Despite the new store opening on Fifth Avenue, the latest collection from Kate Moss hitting the shops within weeks, Topshop is not taking life too seriously.
Drawing on classic floral prints and school uniforms, "dishevelled elegance" is this season's theme for Unique, the top-end line by the British high-street chain which holds its catwalk show on Sunday.
Advertisement"We're looking at this old etiquette book we found, it's called 'How to be a lady'. With our Unique girl, we're saying it's 'How NOT to be a lady'," head of design Emma Farrow told AFP a few days before the show.
Founded 50 years ago in the basement of a department store in Sheffield, northern England, Topshop has undergone a remarkable transformation in the past decade to become a global fashion player, a purveyor of cutting-edge style and a sponsor of new talent.
The company has expanded beyond its teen base to attract fashionistas of all ages, helped by lines such as Unique, offering "more refined" pieces at mid-range prices.
But despite the catwalk show and plans to open a 40,000-square-foot store on New York's Fifth Avenue this year, Topshop has managed to keep its image as the rebellious little sister of British fashion.
"Our girl is quite tough and cool and a bit adrogynous but she's still got a bit of an edge to her, she likes to dress up to go out," said Farrow, 39.
This image will be reinforced in April's collection by Moss, the uber-cool British model who is resuming her collaboration with Topshop after a break of four years.
Farrow was tight-lipped about its content, but said: "It's very exciting. I've seen it, it's incredible. It's very new but still the essence of her.
"It's going to come from a very different place that I think will really excite customers."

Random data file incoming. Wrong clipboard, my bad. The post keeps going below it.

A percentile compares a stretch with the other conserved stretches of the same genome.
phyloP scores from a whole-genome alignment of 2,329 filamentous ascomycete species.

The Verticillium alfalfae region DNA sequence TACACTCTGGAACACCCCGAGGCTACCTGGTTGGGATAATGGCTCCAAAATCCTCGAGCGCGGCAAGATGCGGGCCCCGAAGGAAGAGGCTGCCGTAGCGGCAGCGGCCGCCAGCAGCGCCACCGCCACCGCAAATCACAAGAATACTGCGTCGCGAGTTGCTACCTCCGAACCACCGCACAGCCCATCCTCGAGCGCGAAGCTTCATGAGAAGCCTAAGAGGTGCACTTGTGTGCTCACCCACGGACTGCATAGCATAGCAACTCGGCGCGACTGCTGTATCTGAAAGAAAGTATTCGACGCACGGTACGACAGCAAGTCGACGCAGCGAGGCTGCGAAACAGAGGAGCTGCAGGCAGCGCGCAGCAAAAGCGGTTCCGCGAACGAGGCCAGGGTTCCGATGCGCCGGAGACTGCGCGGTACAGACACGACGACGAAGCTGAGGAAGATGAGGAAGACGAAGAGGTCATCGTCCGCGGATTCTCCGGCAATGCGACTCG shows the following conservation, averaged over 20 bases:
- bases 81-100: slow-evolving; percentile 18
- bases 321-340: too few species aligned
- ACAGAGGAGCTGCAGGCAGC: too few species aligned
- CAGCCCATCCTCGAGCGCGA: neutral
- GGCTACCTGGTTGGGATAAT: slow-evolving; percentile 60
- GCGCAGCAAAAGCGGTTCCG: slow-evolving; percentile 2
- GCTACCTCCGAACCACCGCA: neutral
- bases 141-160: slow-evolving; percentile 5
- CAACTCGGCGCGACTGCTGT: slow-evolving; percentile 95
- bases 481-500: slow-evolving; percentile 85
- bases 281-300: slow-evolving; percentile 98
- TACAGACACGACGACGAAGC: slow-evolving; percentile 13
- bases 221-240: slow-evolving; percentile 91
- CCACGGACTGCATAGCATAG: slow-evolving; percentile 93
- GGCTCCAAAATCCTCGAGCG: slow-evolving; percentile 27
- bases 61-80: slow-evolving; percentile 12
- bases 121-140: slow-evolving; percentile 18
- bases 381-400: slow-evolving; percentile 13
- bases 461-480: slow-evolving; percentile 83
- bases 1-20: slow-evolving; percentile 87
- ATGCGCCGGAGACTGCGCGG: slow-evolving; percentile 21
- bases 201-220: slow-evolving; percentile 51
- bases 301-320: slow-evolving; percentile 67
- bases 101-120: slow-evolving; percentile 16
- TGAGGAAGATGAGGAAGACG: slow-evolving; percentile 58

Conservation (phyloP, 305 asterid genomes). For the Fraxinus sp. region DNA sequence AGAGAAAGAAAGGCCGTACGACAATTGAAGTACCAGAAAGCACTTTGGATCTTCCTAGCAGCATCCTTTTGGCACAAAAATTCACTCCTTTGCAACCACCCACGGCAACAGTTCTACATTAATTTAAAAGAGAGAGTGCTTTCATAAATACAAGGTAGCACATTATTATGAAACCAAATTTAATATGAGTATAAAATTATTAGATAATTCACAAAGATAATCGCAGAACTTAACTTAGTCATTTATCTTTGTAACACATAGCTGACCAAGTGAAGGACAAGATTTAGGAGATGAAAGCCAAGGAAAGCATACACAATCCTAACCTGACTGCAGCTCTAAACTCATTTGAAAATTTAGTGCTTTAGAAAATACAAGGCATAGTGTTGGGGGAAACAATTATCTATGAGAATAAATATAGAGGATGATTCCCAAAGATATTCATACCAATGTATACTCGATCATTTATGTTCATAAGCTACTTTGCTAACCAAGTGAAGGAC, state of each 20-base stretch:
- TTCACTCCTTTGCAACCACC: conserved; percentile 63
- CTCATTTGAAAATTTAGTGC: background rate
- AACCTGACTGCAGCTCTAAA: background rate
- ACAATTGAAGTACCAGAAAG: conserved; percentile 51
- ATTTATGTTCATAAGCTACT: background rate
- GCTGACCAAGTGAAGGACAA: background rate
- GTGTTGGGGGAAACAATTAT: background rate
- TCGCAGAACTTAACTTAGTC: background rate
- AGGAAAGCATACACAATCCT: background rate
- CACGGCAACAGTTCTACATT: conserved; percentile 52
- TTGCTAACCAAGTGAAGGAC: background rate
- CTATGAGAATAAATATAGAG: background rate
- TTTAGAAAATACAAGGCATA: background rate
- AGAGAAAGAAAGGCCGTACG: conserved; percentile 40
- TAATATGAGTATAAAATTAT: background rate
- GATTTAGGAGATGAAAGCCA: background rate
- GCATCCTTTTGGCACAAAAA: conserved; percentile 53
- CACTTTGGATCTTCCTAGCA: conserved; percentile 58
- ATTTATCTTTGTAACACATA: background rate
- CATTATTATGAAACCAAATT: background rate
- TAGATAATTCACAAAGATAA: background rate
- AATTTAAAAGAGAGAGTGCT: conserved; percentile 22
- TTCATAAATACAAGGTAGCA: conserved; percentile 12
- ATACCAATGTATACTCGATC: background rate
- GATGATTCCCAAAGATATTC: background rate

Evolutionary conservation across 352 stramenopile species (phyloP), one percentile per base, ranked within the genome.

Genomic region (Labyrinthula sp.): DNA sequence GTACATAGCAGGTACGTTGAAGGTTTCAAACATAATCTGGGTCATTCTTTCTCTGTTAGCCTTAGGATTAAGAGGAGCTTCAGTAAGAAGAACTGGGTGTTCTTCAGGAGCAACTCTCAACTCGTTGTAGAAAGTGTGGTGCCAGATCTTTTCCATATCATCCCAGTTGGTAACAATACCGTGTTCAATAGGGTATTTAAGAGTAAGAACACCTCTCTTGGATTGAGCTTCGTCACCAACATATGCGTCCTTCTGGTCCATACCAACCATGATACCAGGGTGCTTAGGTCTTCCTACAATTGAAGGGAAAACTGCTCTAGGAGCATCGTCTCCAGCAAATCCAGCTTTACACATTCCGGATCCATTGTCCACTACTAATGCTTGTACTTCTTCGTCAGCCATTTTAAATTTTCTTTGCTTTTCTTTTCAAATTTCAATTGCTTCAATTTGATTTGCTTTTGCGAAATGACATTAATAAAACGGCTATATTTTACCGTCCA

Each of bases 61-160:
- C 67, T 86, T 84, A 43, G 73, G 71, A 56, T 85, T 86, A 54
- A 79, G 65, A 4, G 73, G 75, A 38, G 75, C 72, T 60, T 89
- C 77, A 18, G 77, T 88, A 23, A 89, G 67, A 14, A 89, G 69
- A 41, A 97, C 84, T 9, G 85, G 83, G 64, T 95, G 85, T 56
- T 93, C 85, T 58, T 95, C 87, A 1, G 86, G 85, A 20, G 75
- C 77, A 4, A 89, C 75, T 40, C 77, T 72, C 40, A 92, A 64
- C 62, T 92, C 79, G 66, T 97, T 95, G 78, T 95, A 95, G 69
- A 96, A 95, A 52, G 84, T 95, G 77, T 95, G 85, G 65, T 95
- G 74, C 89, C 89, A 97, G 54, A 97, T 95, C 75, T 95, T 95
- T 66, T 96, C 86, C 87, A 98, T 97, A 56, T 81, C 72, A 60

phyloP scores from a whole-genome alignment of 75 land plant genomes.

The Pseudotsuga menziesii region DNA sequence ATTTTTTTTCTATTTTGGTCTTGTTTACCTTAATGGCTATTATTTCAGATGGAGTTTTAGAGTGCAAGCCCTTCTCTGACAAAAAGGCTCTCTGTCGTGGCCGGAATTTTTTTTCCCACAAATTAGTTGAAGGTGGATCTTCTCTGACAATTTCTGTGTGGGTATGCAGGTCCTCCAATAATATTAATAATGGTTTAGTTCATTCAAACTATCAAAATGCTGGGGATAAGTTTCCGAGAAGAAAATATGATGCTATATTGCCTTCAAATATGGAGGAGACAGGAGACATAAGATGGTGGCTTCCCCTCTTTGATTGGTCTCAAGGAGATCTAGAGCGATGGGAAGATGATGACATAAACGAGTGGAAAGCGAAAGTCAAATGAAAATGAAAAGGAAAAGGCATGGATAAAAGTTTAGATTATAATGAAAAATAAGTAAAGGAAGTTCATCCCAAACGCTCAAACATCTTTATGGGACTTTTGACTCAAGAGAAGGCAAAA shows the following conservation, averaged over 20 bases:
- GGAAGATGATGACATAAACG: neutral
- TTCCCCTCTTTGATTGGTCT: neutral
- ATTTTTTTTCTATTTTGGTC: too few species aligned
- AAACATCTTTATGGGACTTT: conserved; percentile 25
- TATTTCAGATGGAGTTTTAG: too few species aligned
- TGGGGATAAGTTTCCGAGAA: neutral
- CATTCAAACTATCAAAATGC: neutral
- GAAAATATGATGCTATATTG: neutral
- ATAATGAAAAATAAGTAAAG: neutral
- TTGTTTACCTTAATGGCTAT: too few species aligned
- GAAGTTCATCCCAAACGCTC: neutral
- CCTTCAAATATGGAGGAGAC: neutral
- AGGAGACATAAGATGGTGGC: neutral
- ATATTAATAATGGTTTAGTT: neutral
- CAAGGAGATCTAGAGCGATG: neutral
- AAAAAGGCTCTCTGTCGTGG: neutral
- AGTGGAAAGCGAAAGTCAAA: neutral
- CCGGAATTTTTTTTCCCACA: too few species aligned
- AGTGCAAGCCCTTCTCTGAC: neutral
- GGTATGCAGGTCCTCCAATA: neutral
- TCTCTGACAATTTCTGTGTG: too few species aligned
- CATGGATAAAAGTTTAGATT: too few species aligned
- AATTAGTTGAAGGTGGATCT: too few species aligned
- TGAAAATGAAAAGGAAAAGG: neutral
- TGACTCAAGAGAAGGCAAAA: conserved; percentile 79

Philip Green, the owner of Topshop and its men's line Topman, pulled off a major coup in signing up Moss in 2007 for what turned out to be 14 collections over three years.
Other collaborations with designers such as Mary Katrantzou and J.W. Anderson have cemented the brand's position at the forefront of high-street fashion.
-'Challenging trading conditions' -
Topshop is not immune to the tough economic climate and Green admitted in November that trading conditions "remain challenging".
His company Arcadia, which owns Topshop, the BHS department store and fashion chain Miss Selfridge, reported a 2.7 percent fall in annual like-for-like sales.
But the company is rapidly expanding abroad, fuelled by the December 2012 sale of 25 percent of Topshop and Topman to a US private equity group, Leonard Green and Partners.
Topshop has long had a strong online presence and still attracts people from around the world to its flagship 90,000 square foot Oxford Street store in London.
Now it also has outlets from Japan to Brazil and across the United States, through a partnership with US department store Nordstrom and several stand-alone stores.
- 'Backing new talent' -
Down the road from the Oxford Street store, at Topshop HQ, a small army of designers produce 300 different lines that go into stores every week, everything from coats to shoes, lingerie and make-up.
The sheer range and the rapid response to catwalk trends are key to the company's success, but it has also built a powerful brand that elevates it above the raft of high-street chains ripping off top designers.
"I don't think people come to us for a look, a top-to-toe outfit that was shown in Vogue. They come to us to live a story for the season," said Farrow, tall and willowy in a floral print Jill Stuart dress.
Nowhere is Topshop's influence more evident than at London Fashion Week, where it sponsors up-and-coming designers to hold their own shows through the NewGen scheme.
Past NewGen beneficiaries include Alexander McQueen, Christopher Kane and Mary Katrantzou, while this year's winners include Simone Rocha and Marques'Almeida.
Unique's show is also one of the hottest tickets in town, last season featuring Cara Delevingne and drawing Anna Wintour of American Vogue to the front row.
Launched in 2001, Unique has been showing in London since 2005. Farrow took over two years ago and, with creative director Kate Phelan, ditched some of the more wacky designs of the past, such as fluffy animal hats.
"It has to be, for me, the essence of what I'd like to wear," Farrow said.
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